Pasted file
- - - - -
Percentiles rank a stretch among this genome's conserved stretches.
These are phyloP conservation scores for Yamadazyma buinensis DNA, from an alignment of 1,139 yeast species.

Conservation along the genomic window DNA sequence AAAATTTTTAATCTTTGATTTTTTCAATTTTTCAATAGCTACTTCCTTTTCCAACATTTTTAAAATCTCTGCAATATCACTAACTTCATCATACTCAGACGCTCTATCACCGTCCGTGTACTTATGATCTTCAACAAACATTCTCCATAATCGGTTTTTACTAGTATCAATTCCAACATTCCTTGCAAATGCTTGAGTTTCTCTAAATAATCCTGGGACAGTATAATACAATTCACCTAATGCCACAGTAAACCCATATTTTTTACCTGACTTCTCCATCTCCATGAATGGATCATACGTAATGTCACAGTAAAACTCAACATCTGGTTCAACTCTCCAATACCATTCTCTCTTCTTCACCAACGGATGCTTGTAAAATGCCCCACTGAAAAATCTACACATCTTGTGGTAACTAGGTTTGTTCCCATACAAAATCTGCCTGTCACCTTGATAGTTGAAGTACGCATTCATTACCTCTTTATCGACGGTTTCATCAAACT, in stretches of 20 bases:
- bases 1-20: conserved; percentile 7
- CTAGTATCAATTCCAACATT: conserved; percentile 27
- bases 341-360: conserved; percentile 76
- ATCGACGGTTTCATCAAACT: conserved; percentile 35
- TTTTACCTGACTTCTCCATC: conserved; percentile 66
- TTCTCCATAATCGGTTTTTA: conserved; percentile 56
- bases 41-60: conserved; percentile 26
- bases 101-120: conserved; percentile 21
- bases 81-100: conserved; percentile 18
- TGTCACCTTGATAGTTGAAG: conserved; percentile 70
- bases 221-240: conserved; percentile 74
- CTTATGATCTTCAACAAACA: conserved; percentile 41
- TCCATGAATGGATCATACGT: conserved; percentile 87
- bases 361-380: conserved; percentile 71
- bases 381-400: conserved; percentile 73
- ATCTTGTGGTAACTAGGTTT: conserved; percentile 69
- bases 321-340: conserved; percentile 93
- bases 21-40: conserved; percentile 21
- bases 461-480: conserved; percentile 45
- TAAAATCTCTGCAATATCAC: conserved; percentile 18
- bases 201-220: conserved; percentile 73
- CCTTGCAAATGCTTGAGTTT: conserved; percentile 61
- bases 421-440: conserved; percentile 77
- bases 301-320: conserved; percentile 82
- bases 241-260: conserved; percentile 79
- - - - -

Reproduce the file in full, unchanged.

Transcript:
Percentiles rank a stretch among this genome's conserved stretches.
These are phyloP conservation scores for Yamadazyma buinensis DNA, from an alignment of 1,139 yeast species.

Conservation along the genomic window DNA sequence AAAATTTTTAATCTTTGATTTTTTCAATTTTTCAATAGCTACTTCCTTTTCCAACATTTTTAAAATCTCTGCAATATCACTAACTTCATCATACTCAGACGCTCTATCACCGTCCGTGTACTTATGATCTTCAACAAACATTCTCCATAATCGGTTTTTACTAGTATCAATTCCAACATTCCTTGCAAATGCTTGAGTTTCTCTAAATAATCCTGGGACAGTATAATACAATTCACCTAATGCCACAGTAAACCCATATTTTTTACCTGACTTCTCCATCTCCATGAATGGATCATACGTAATGTCACAGTAAAACTCAACATCTGGTTCAACTCTCCAATACCATTCTCTCTTCTTCACCAACGGATGCTTGTAAAATGCCCCACTGAAAAATCTACACATCTTGTGGTAACTAGGTTTGTTCCCATACAAAATCTGCCTGTCACCTTGATAGTTGAAGTACGCATTCATTACCTCTTTATCGACGGTTTCATCAAACT, in stretches of 20 bases:
- bases 1-20: conserved; percentile 7
- CTAGTATCAATTCCAACATT: conserved; percentile 27
- bases 341-360: conserved; percentile 76
- ATCGACGGTTTCATCAAACT: conserved; percentile 35
- TTTTACCTGACTTCTCCATC: conserved; percentile 66
- TTCTCCATAATCGGTTTTTA: conserved; percentile 56
- bases 41-60: conserved; percentile 26
- bases 101-120: conserved; percentile 21
- bases 81-100: conserved; percentile 18
- TGTCACCTTGATAGTTGAAG: conserved; percentile 70
- bases 221-240: conserved; percentile 74
- CTTATGATCTTCAACAAACA: conserved; percentile 41
- TCCATGAATGGATCATACGT: conserved; percentile 87
- bases 361-380: conserved; percentile 71
- bases 381-400: conserved; percentile 73
- ATCTTGTGGTAACTAGGTTT: conserved; percentile 69
- bases 321-340: conserved; percentile 93
- bases 21-40: conserved; percentile 21
- bases 461-480: conserved; percentile 45
- TAAAATCTCTGCAATATCAC: conserved; percentile 18
- bases 201-220: conserved; percentile 73
- CCTTGCAAATGCTTGAGTTT: conserved; percentile 61
- bases 421-440: conserved; percentile 77
- bases 301-320: conserved; percentile 82
- bases 241-260: conserved; percentile 79